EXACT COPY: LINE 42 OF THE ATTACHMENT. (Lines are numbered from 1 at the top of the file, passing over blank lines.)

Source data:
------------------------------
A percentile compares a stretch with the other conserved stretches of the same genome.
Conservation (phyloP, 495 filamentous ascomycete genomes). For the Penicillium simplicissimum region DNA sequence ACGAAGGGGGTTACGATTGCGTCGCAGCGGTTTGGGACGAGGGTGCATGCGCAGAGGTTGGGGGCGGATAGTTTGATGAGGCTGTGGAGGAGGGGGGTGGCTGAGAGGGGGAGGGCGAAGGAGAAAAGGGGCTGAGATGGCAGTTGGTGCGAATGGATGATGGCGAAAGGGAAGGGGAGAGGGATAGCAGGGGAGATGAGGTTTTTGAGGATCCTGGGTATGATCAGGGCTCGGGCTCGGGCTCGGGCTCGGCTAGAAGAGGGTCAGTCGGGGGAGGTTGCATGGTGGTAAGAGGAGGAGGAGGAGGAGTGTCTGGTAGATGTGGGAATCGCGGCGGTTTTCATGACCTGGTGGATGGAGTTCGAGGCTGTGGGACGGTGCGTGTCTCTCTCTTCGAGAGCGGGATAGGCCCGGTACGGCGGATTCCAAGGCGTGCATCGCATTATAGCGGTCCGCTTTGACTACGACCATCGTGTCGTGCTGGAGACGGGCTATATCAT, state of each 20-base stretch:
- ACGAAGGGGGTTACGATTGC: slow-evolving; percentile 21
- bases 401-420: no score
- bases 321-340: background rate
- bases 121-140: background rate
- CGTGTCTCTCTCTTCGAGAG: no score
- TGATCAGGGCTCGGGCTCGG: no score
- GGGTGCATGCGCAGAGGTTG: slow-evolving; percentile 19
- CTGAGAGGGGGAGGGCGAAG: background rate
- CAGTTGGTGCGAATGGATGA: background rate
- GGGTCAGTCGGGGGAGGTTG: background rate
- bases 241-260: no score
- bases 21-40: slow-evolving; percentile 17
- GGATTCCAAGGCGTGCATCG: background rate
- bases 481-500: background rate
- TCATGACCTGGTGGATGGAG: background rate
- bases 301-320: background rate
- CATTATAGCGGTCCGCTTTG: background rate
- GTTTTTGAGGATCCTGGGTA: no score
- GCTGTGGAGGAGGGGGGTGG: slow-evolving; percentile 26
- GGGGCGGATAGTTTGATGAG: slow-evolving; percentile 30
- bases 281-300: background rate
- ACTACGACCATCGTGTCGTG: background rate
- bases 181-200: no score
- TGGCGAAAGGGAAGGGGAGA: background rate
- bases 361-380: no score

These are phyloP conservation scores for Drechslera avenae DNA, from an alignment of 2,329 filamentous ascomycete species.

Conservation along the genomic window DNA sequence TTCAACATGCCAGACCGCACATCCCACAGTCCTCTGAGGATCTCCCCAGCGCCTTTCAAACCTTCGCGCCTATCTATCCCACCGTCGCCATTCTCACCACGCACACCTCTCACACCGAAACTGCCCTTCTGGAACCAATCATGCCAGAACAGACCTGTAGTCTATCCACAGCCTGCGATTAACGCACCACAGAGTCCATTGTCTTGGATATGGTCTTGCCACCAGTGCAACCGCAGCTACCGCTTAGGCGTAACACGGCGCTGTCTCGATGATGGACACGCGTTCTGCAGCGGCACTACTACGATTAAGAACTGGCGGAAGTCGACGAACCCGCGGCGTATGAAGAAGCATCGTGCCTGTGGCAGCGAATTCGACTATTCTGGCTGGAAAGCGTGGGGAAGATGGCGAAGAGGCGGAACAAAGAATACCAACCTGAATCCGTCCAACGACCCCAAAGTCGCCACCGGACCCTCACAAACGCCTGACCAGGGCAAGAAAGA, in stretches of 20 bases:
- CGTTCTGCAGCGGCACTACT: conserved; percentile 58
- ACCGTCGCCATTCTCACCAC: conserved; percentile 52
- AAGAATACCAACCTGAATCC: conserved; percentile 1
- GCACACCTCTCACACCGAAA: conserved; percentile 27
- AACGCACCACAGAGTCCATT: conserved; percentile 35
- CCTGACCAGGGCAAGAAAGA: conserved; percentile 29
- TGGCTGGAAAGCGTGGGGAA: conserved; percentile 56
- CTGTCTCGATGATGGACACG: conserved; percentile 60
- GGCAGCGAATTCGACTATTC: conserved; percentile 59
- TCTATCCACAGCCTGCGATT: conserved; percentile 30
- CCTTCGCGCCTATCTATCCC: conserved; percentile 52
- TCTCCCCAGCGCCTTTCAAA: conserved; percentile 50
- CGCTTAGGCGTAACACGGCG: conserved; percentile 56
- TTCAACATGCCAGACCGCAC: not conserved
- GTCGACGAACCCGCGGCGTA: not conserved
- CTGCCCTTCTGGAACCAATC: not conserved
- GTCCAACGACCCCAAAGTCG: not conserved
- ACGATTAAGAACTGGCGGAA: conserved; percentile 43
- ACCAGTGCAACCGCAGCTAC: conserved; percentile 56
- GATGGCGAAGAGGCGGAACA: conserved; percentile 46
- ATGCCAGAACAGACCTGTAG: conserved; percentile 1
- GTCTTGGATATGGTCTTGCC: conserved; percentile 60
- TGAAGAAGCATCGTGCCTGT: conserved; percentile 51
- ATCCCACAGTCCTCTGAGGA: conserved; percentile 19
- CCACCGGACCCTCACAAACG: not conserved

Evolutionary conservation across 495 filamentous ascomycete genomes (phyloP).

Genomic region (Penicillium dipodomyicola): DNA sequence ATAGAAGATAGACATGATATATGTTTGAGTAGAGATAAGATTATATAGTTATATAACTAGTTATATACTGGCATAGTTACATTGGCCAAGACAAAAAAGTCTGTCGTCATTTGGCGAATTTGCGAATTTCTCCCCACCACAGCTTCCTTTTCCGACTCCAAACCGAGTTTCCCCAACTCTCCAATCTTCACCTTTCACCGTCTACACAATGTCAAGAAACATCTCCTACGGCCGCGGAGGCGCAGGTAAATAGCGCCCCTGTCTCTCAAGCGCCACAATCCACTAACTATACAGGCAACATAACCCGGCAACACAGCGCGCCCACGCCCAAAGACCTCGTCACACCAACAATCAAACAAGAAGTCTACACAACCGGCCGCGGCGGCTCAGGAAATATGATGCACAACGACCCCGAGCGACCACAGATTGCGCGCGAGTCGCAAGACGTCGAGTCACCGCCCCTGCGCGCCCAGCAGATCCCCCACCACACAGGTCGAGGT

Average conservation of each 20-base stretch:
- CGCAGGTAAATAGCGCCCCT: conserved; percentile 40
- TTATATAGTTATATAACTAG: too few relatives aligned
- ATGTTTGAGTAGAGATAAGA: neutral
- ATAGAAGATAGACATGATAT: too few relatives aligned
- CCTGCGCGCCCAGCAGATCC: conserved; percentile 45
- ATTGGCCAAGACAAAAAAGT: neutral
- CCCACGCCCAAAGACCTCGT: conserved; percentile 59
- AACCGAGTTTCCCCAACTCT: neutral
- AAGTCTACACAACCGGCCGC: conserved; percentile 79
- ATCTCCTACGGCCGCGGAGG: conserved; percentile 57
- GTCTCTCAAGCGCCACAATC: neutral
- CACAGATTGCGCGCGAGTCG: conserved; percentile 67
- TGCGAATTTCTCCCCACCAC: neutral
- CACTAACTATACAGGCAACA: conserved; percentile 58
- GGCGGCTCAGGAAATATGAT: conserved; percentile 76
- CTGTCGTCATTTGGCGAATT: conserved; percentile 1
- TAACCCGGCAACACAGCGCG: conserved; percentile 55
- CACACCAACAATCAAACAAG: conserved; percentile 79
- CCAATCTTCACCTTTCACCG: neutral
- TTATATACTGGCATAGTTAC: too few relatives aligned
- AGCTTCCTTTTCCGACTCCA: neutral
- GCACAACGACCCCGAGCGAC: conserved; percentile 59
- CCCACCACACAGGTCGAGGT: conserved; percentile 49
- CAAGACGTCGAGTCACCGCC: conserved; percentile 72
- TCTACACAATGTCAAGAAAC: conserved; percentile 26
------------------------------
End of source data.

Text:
- CGCTTAGGCGTAACACGGCG: conserved; percentile 56